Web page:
This post represents the reflections of a very good friend of mine, who just recently returned from a mission trip to Europe and the refugee camps. She is a young Millennial and has such a heart for Jesus, vowing to go wherever He sends her in order to share Him with the world. She began her journey in Brussels, went on to Moscow, and as God would have it, received an opportunity, at the last minute, to alter her itinerary before heading back home to the U.S. It was here, the last five days that she spent in the refugee camps in northern Greece, that she says changed her life. Considering my post from yesterday ... if you want to know how we Christians can be the salt of the earth, just read what she has to say:
While standing barefoot on the gravel in between tents in a refugee camp in northern Greece, two little girls, Afghani sisters, walked up to me, gave me hugs, and eventually I had to say goodbye to them. Thinking about that moment [now], I am in tears because it is so hard to leave a place where so many people are living in devastation and so little is being done to help them.
After spending six weeks overseas, five of those days in Greece, my perspective on life has shifted. Millions of people just like you and me are having to flee their homes (which likely have been leveled). These people are engineers, business men, and students who may never finish school; hardworking people who used to live normal lives, and now live in tents, lucky to have a bed.
I wish the world could understand that there are many people suffering on earth right now while the rest of us go on with normal everyday life without even a thought of those people. The refugee crisis is being called the biggest humanitarian crisis since World War II, but somehow it still surprises people when I tell them why I was in Europe. It's my prayer that our eyes be opened and see people the way Jesus sees people.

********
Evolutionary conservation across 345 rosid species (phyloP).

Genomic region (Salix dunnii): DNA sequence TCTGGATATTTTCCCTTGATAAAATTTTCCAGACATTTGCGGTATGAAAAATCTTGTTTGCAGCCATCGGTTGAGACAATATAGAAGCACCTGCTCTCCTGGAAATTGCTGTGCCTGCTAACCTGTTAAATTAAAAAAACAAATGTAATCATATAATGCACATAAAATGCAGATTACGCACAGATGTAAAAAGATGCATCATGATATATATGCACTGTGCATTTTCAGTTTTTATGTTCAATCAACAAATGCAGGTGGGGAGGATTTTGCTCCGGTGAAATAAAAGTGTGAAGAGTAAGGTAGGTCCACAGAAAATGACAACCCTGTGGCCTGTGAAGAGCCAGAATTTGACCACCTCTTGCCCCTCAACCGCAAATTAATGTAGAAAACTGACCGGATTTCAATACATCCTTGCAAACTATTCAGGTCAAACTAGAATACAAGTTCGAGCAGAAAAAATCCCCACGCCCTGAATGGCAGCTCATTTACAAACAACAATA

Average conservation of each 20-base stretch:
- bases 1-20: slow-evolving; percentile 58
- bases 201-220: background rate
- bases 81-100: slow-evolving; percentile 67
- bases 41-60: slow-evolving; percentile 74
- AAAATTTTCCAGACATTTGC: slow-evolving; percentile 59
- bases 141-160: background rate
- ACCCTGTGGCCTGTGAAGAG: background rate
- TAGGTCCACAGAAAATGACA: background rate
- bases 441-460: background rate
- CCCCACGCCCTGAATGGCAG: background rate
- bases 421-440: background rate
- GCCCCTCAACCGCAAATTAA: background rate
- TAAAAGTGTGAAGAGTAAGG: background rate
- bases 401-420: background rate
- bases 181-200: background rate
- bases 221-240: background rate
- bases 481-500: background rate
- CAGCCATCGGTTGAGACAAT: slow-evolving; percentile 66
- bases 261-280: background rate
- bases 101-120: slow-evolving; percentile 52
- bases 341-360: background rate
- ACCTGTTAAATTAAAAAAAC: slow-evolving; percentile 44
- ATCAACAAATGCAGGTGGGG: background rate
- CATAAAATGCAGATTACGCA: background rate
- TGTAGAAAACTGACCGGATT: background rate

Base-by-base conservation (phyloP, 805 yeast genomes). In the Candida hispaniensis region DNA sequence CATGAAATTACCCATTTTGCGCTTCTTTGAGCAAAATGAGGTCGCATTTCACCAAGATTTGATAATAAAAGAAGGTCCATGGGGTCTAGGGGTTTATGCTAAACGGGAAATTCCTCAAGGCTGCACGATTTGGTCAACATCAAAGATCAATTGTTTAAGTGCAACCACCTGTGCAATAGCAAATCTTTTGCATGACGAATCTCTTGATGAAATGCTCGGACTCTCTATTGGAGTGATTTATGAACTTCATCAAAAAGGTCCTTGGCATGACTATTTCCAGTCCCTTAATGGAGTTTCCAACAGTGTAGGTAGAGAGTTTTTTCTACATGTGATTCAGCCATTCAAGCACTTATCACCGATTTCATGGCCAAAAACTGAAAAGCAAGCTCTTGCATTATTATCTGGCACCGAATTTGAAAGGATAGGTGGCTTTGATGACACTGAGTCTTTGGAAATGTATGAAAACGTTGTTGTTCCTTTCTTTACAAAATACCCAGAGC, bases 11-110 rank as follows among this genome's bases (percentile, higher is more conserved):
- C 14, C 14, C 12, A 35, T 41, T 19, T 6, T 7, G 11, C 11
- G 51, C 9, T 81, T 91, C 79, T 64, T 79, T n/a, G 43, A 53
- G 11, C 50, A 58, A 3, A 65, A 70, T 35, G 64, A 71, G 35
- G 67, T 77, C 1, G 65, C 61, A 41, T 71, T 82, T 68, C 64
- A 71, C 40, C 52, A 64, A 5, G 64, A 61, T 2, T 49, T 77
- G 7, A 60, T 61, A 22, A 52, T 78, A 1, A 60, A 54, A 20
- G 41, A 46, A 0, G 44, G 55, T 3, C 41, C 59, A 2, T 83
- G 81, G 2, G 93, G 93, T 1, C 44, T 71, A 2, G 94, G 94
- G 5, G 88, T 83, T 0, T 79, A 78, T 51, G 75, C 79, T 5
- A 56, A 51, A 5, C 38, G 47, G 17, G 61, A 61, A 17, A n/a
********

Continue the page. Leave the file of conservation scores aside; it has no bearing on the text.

(One major takeaway from my time in Greece is that God is moving in the refugee camps. This shouldn't be a surprise since God shows us over and over again in the Bible that He is present and near to comfort those who mourn, and provide for those in need.)
I had the privilege of being invited into the tent of a sweet Syrian family on my first day in the camps. The cultures that the refugees come from are some of the most hospitable I've ever seen. This family offered us coffee, water, tea, and fruit, when really they were the ones who needed it! One of the daughters, Zeinah, interpreted for us so we got to ask them questions about their lives, pray healing over her because she was sick, and then share with them a little bit about Jesus as we know Him.
Near [the time] when we had to leave, with their blessing, we prayed for them all to encounter God (their hands in an open position to receive). It was so cool that they let us do that because they knew we were Christians! As we were leaving, I asked Zeinah if she could ask the family if any of them had had a dream of a man in white before. One of the other daughters, Rima, who is 22 years old responded that she had. She described the man as dressed in a white robe to his feet, standing on green grass, and handing her water. She could not see his face because it was too bright.
I opened my Bible to Revelation, Chapter 1, and read to Zeinah the description of Jesus there ("like a son of man", dressed in a robe reaching down to his feet and with a golden sash around his chest. His head and hair were white like wool, as white as snow, and his eyes were like blazing fire. His feet were like bronze glowing in a furnace, and his voice was like the sound of rushing waters. In his right hand he held seven stars, and out of his mouth came a sharp double-edged sword. His face was like the sun shining in all its brilliance.) Zeinah translated it for Rima, and then looked at me with a smile and said, yes, that is who was in her dream! I excitedly told her that the man in her dream was Jesus, and that she must tell Rima that in the Bible Jesus calls himself the Living Water ... and just how we need water to live, we need Jesus all the more. I had to leave then, but Zeinah assured me that she would tell Rima that her dream was about Jesus. My prayer is that Rima and her family would continue to have dreams of Jesus and come to know the Man who is pursuing them in their dreams.